Managing Debt

Trapped in Payday Loan Debt? How to Escape

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“Is it possible to get ahead of the payday loans and get credit back in good standing?” That question was posed to us in a recent CreditExperts Twitter chat we hosted. If you’ve ever been stuck in the cycle of payday lending you may be wondering the same thing.

The answer depends in large part on where you took out the loan.

If you borrowed from a lender who is a member of the Consumer Financial Services Association of America (CFSA) then you may be in luck. CFSA’s Best Practices guidelines allow a payday loan customer the option of entering into an Extended Payment Plan (EPP). With an EPP, you’ll have more time to repay the loan (usually four extra pay periods) without any additional fees or interest added for that service, and you won’t be turned over to collections as long as you don’t default on the EPP. (Note: Laws governing payday loans vary from state to state.)

However, to qualify, you must apply for the EPP no later than the last business day before the loan is due, and you must sign a new agreement. If you took out your loan through a storefront location, you’ll have to go back to that location to turn in your application. Amy Cantu, director of communications for CFSA, says that their association represents almost 9,000 storefront payday lenders in the U.S. “Some of our members do offer online loans, as well,” she notes.

In some states, EPPs are mandated under state law.

[Related Article: The First Thing You Must Do Before Paying Off Debt]

Where to Go After EPP

If an EPP isn’t an option, you may want to talk with a credit counseling agency. While credit counseling agencies help consumers in debt all day long, these kinds of loans can present unique challenges. “It’s not a traditional loan with set guidelines in terms of how they work with us,” explains Thomas Fox, community outreach director for Cambridge Credit Counseling.

He says that lenders who are members of the CFSA “seem to be more lenient” and are “more apt to try to work with people.” Those lenders will often “restructure to pay back (the balance) over 6-12 months when coming through our program.” But he also adds that only applies in about 40-50% of the payday debt situations with which clients are dealing. With the rest, he said, their agency will do their best to assist. Sometimes that means negotiating settlement of the debt and sometimes it just means reducing payments on other debts or finding more money in the budget so the payday loan can be paid off.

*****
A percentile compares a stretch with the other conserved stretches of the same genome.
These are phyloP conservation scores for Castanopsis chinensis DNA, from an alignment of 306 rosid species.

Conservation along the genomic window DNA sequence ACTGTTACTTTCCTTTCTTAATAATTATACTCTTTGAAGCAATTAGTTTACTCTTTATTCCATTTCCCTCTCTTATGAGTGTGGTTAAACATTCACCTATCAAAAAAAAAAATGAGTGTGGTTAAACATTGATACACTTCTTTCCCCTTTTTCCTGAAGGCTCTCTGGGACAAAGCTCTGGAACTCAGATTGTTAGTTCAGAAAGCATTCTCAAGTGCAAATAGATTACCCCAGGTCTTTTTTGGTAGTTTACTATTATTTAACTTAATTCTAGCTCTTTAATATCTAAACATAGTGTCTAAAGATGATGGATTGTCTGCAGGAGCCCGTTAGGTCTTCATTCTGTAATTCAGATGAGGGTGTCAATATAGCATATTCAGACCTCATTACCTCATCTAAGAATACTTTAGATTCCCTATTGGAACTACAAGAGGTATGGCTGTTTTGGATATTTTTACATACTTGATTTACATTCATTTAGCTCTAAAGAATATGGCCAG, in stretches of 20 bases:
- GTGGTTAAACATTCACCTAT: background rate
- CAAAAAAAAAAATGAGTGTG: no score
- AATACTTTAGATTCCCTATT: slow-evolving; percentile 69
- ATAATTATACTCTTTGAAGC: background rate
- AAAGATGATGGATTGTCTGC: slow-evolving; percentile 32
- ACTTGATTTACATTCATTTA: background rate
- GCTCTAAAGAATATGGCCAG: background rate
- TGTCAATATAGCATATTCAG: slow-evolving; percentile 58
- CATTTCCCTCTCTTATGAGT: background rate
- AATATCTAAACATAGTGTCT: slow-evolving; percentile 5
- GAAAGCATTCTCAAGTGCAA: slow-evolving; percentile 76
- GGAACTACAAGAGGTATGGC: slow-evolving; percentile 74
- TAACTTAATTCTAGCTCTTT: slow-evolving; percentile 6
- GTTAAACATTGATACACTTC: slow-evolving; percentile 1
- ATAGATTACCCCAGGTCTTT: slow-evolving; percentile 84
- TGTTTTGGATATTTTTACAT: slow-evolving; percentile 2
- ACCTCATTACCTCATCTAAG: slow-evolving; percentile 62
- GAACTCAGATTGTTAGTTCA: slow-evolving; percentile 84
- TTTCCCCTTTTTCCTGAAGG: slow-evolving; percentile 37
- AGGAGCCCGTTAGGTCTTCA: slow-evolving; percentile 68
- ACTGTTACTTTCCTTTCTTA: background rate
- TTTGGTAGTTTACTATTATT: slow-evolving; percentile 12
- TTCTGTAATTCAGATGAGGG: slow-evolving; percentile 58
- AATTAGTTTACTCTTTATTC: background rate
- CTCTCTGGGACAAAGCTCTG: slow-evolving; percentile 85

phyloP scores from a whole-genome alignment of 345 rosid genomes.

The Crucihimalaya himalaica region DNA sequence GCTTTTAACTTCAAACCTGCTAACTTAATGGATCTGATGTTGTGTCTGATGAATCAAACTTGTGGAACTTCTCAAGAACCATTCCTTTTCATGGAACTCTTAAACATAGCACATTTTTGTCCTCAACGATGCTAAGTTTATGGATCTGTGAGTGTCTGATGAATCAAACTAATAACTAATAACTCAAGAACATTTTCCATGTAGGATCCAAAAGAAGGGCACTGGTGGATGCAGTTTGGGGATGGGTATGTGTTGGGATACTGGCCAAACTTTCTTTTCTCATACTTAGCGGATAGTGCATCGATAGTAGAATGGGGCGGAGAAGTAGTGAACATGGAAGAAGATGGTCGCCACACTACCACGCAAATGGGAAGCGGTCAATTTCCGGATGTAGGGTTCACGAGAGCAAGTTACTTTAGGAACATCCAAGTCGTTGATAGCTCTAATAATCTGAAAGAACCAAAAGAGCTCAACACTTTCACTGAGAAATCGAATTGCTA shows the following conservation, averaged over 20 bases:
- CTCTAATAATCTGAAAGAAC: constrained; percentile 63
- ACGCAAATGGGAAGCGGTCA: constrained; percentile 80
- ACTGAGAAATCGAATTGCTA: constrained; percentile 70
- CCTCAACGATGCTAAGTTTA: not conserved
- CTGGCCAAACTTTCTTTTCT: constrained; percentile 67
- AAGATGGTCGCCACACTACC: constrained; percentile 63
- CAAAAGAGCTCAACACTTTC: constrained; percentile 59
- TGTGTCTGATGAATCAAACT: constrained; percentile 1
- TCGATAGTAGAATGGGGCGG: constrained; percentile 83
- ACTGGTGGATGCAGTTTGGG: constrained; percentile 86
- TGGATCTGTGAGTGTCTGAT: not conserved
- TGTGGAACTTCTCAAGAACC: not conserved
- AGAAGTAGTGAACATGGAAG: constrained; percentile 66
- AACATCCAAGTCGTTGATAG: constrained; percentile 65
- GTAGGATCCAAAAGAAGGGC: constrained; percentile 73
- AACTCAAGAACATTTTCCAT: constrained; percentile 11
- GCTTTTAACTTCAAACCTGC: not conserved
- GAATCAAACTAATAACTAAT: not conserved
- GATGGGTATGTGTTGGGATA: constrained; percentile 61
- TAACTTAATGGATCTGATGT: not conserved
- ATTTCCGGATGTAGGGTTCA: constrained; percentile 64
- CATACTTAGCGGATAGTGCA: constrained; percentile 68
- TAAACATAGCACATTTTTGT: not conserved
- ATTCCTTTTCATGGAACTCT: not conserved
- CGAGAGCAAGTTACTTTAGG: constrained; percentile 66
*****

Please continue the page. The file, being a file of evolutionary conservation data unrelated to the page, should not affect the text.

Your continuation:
But some consumers with these types of loans just get themselves deeper into debt.

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The snowball effect

Just 14 percent of payday loan borrowers can afford to repay the average payday loan, according to research by the Pew Charitable Trusts. In its report, How Borrowers Choose and Repay Payday Loans, it found that “the average borrower can afford to pay $50 per two weeks to a payday lender — similar to the fee for renewing a typical payday or bank deposit advance loan –but only 14 percent can afford the more than $400 needed to pay off the full amount of these non-amortizing loans.”

It went on to warn that “administrative data show that 76 percent of loans are renewals or quick re-borrows while loan loss rates are only 3 percent.” Fox agrees these loans may pile up when consumers fall behind. “We’ve seen people with 5 – 7 payday loans from the original loan. It’s loans stacked on top of a loan,” he notes.

And that’s also why for some borrowers the only other option to get out from under this kind of debt will be bankruptcy. “For the most part, payday loans aren’t treated any differently in bankruptcy than any other unsecured loan,” writes attorney Dana Wilkinson on the Bankruptcy Law Network blog.

Some consumers, however, have the mistaken impression that they can’t include payday loans in their bankruptcy. Or they worry they will be charged with fraud or arrested if they can’t pay one of these loans back or try to discharge them. One of the reasons that fear is so common is that payday loan debt collection scammers often make those kinds of threats, despite the fact that these actions are illegal.